Now, Santa Claus is quite remarkable. He has an incredible knowledge of foreign languages. Whilst we were queuing up to see Santa Claus, I personally heard him speaking Japanese to some young Japanese visitors, he also spoke French and, of course, English to my own daughter. We had the official Santa photograph taken whilst we were there. Digitally mastered and prepared within seconds, it is, of course, one of those treasures to keep!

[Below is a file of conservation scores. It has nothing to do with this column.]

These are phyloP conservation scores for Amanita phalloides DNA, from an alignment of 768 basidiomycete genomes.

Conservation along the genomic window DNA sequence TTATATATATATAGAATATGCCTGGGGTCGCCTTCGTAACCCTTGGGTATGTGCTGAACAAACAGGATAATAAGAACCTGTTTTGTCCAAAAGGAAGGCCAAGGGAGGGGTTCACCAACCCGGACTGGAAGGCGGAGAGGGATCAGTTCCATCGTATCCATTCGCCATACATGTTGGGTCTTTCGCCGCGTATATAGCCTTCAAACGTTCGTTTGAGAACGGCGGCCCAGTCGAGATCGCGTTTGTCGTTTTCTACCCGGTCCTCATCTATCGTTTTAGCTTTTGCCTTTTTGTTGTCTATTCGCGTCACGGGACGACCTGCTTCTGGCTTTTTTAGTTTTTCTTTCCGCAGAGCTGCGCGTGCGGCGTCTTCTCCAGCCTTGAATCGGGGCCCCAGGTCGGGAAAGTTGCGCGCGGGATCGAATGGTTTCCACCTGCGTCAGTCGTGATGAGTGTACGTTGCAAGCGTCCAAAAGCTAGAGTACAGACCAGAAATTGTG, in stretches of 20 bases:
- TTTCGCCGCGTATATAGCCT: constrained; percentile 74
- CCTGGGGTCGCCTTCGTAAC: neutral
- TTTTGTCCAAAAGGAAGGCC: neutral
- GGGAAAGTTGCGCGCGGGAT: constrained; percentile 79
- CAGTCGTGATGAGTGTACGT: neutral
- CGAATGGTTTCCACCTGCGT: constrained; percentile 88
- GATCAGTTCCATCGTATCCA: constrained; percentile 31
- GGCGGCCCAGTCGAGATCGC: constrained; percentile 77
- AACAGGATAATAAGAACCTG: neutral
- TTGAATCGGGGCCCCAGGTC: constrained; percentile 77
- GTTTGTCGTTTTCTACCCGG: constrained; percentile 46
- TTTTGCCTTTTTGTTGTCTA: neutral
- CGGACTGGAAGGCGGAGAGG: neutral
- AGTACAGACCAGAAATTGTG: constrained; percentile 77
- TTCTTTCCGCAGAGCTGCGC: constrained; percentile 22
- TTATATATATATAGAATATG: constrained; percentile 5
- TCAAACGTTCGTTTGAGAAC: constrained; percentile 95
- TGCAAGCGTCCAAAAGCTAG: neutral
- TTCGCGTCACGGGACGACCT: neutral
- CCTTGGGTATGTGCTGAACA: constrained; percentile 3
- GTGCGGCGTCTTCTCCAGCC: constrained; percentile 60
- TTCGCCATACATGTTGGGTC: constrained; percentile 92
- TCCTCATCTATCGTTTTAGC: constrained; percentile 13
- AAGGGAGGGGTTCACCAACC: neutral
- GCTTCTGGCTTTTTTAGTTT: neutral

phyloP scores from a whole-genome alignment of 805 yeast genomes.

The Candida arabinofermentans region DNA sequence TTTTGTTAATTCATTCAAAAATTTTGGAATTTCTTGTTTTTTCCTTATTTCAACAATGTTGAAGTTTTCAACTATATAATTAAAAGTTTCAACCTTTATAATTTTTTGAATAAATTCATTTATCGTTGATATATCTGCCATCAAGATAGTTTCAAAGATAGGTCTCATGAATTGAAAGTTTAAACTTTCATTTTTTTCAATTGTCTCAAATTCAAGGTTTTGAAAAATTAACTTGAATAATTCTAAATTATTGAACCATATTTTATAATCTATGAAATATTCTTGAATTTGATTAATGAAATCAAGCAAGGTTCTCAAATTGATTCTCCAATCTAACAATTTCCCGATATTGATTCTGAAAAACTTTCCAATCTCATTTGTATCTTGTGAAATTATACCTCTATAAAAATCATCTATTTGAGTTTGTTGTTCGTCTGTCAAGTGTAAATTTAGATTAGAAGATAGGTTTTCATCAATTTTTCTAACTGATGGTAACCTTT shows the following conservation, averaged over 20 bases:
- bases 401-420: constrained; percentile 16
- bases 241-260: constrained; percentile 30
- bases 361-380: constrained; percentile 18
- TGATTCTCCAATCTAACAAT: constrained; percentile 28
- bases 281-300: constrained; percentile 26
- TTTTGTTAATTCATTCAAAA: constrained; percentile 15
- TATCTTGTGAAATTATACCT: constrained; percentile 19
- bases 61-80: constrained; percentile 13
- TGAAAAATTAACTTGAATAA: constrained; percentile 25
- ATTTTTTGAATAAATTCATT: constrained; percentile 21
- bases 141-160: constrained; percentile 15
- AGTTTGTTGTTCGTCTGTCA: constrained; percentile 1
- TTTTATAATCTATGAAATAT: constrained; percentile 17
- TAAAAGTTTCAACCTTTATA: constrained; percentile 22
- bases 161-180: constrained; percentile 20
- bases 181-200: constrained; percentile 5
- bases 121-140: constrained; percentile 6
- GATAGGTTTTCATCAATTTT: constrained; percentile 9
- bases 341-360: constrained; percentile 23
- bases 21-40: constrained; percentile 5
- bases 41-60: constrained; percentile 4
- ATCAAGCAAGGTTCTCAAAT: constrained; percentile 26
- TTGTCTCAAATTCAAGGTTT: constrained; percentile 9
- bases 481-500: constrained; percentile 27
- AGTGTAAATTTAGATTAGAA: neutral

In Finland, you can hire an «official» Santa Claus or official ‘santa Claus Helper» to come and visit the children on Christmas Eve. These men are called Tonttu. They are officially registered and licensed to act as Father Christmas, and there is a set fee for their services. I was surprised to learn that Father Christmas» services are not only required at Christmas time.
My friend, Tonttu Hannu Rosberg, is an official Santa Claus helper. Many families employ the services of Tonttus around Christmas-time to visit their homes and deliver presents to their children.